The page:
Drexel PhD Student Takes Action and Seeks Community Support to Save the Sun Building | Now

As a Drexel University PhD student at the Dornsife School of Public Health, Samantha Rivera Joseph (MPH ’12) studies community trauma and measures its structural determinants.

These include factors such as vacant and abandoned buildings and land; the use of public and green spaces, and how they intertwine with things like violent crime incidents; prevalence of gentrification and displacement, rising cost of living and accompanying collapse of the community.

“These are all things that are beyond an individual’s control and contribute to the trauma they are going through,” Joseph said. “These things happen to them because of the way their communities or neighborhoods are structured. This is what really excites me.

In his own neighborhood of Mt. Airy in northwest Philadelphia, Joseph took this passion beyond research and turned it into action. She and her husband, Antoine Joseph, launched their personal crusade to “Save the building from the sun“- a historic two-lot structure on the 6600 block of Germantown Ave. – which they are quickly building into a community business.

The Josephs have lived just off Germantown Avenue for the past six years and have seen their neighborhood regularly change shape as older buildings are demolished and replaced with new modern developments erected without regard to features or local people.

Then last spring, following the onslaught of the coronavirus pandemic, they saw that the building right next to the Sun Building had been overturned, and estimated that the former home of the Philadelphia sunday sun newspaper, which had been vacant since 2019, would be next.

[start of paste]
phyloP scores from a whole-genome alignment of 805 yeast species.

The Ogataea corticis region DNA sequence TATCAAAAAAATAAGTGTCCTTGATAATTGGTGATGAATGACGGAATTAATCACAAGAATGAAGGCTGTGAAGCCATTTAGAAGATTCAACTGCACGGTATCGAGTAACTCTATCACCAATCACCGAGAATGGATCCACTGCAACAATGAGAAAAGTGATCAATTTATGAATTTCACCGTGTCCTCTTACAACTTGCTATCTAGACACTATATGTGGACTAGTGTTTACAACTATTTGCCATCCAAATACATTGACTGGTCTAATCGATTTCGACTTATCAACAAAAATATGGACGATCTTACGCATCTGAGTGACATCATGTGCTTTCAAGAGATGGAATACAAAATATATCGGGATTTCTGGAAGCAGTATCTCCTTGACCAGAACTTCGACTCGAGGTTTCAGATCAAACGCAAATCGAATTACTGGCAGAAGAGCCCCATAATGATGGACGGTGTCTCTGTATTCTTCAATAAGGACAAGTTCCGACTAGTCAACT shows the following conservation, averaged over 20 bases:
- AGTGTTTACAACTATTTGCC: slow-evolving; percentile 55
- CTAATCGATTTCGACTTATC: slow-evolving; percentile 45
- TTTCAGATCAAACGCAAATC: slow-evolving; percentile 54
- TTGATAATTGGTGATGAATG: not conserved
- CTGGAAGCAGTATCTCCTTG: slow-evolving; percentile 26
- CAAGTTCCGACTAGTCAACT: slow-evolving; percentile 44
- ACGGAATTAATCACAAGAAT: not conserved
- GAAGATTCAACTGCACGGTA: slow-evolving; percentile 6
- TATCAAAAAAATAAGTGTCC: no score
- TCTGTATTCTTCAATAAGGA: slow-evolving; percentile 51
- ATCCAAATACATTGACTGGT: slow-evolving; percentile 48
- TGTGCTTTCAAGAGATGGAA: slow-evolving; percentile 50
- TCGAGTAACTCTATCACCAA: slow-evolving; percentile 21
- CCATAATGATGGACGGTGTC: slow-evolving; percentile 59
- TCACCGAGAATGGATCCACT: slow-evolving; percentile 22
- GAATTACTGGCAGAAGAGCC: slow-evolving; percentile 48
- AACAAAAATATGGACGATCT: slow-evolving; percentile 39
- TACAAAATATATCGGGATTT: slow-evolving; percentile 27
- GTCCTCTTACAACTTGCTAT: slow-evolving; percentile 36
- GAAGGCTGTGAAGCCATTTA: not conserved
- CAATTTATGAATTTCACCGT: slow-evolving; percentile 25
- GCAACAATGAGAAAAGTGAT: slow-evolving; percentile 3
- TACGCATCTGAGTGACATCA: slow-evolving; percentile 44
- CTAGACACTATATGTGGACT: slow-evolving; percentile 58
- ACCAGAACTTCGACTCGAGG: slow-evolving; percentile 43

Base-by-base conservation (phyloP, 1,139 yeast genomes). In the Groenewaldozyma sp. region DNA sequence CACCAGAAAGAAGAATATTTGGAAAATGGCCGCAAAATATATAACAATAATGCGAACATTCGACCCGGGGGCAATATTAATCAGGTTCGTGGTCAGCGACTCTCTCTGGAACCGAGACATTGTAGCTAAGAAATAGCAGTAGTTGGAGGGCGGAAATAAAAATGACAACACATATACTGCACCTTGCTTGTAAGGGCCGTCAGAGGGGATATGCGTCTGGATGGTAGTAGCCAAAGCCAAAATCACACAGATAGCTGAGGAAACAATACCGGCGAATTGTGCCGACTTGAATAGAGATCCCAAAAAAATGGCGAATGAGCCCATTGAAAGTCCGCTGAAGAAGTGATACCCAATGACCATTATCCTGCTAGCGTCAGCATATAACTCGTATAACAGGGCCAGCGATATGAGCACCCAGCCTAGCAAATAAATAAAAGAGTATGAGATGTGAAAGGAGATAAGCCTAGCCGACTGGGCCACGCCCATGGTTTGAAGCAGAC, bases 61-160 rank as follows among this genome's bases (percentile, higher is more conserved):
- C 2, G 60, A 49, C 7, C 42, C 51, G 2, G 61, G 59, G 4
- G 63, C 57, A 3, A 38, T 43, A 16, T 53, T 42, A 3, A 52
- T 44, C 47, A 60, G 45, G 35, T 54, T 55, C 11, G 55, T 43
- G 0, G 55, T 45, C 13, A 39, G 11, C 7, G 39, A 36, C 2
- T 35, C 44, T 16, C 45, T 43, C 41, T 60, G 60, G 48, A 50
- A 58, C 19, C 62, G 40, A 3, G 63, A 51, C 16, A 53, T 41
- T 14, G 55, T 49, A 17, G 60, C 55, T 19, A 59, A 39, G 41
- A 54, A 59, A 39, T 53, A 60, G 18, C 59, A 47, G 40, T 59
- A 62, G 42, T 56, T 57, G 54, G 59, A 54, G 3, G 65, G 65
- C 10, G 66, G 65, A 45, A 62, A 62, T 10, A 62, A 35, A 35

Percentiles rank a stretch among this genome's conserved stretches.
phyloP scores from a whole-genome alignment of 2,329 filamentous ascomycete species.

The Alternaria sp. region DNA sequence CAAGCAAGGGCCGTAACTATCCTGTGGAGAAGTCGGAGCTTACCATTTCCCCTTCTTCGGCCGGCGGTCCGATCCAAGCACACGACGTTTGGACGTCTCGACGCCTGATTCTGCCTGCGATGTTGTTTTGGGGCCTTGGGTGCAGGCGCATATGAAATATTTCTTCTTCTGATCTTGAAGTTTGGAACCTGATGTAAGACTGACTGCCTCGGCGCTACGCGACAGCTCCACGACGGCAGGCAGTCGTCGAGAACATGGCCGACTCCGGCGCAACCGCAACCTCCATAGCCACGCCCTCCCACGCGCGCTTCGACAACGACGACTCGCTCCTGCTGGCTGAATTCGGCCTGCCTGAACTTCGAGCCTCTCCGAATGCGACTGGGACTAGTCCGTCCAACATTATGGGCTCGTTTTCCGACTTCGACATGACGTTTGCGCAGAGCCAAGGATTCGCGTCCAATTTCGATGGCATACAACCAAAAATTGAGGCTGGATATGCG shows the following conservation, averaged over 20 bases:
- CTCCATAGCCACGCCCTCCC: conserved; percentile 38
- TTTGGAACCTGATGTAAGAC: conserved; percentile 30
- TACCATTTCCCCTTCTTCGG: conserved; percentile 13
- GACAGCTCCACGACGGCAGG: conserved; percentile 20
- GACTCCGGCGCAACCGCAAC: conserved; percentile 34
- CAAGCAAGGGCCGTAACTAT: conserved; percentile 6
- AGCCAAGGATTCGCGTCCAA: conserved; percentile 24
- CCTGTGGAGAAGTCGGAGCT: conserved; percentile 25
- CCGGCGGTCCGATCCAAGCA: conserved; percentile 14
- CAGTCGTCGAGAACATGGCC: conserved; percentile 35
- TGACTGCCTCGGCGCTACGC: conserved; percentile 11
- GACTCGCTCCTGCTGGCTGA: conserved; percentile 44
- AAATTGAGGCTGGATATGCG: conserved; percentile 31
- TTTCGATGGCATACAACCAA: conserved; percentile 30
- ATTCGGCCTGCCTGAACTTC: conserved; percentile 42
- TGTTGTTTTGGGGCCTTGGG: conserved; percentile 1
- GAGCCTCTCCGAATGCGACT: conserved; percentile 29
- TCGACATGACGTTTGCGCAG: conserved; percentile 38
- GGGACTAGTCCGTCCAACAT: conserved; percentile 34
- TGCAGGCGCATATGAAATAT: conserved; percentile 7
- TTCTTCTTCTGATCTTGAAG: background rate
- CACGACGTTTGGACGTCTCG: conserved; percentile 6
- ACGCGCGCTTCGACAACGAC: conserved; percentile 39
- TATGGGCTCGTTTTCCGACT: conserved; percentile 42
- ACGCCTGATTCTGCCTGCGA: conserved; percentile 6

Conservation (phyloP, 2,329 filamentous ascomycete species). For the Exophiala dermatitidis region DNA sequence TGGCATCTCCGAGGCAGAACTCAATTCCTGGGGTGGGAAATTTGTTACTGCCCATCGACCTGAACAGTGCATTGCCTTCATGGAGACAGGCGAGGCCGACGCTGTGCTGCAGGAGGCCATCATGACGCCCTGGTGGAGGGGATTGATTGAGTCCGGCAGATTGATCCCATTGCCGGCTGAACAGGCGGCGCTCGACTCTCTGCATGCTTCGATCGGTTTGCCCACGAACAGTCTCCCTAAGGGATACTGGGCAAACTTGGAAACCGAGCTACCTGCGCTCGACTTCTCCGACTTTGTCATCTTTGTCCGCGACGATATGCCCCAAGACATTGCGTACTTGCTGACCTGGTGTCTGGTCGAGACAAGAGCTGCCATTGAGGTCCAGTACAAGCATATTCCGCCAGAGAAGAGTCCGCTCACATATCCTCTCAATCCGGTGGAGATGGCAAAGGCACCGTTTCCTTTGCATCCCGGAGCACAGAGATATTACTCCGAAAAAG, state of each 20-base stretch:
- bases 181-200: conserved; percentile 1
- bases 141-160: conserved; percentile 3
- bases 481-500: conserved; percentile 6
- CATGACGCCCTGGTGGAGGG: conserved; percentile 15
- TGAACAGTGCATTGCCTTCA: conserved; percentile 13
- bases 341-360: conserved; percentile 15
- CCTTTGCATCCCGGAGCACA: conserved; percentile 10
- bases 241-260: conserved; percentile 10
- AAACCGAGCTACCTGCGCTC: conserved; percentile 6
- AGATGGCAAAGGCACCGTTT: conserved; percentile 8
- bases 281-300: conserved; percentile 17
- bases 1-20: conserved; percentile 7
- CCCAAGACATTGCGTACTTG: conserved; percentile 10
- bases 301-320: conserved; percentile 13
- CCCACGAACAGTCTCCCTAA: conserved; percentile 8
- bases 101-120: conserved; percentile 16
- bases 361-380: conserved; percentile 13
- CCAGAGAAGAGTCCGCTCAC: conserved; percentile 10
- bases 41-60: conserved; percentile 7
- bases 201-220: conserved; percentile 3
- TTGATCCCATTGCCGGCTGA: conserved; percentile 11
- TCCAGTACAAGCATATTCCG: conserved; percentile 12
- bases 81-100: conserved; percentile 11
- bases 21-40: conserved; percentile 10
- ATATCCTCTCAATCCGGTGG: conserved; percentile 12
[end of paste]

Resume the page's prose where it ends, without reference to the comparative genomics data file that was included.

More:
“My husband grew up in the neighborhood and he knows the history well. He knew the newspaper was coming out of there. He remembers it was an active building, ”Joseph said, adding that it was also a historically black space since at least 1969, when the head of the community Malcom Ford has opened an antique store called Heritage Pieces, until its most recent use as the seat of the Philadelphia sunday sun newspaper showcasing the local black community. “So we started to think about what we can do?” We wanted to draw attention to this. We want to try to save him. … We realized that, you know, we have an opportunity. We can try to buy it ourselves. This is the best way to ensure that it won’t be bought by a developer, potentially knocked down and replaced by another new development that doesn’t necessarily fit the community.

The current facade and the proposed new facade of the Sun Building.

The current facade and the proposed new facade of the Sun Building.

The Josephs plan to purchase and renovate the Sun Building in a way that honors its rich history. Then, within a year, they would like to transform it into a community meeting and event space, with two reasonably priced apartments on the second floor.

“We want to make sure it’s a space where we can actively engage the community, and that it’s a space that celebrates collaboration and honors black history,” she said. “There are a lot of monumental things that have happened on Germantown Avenue, especially on this block, that we don’t want to go away with the new development.”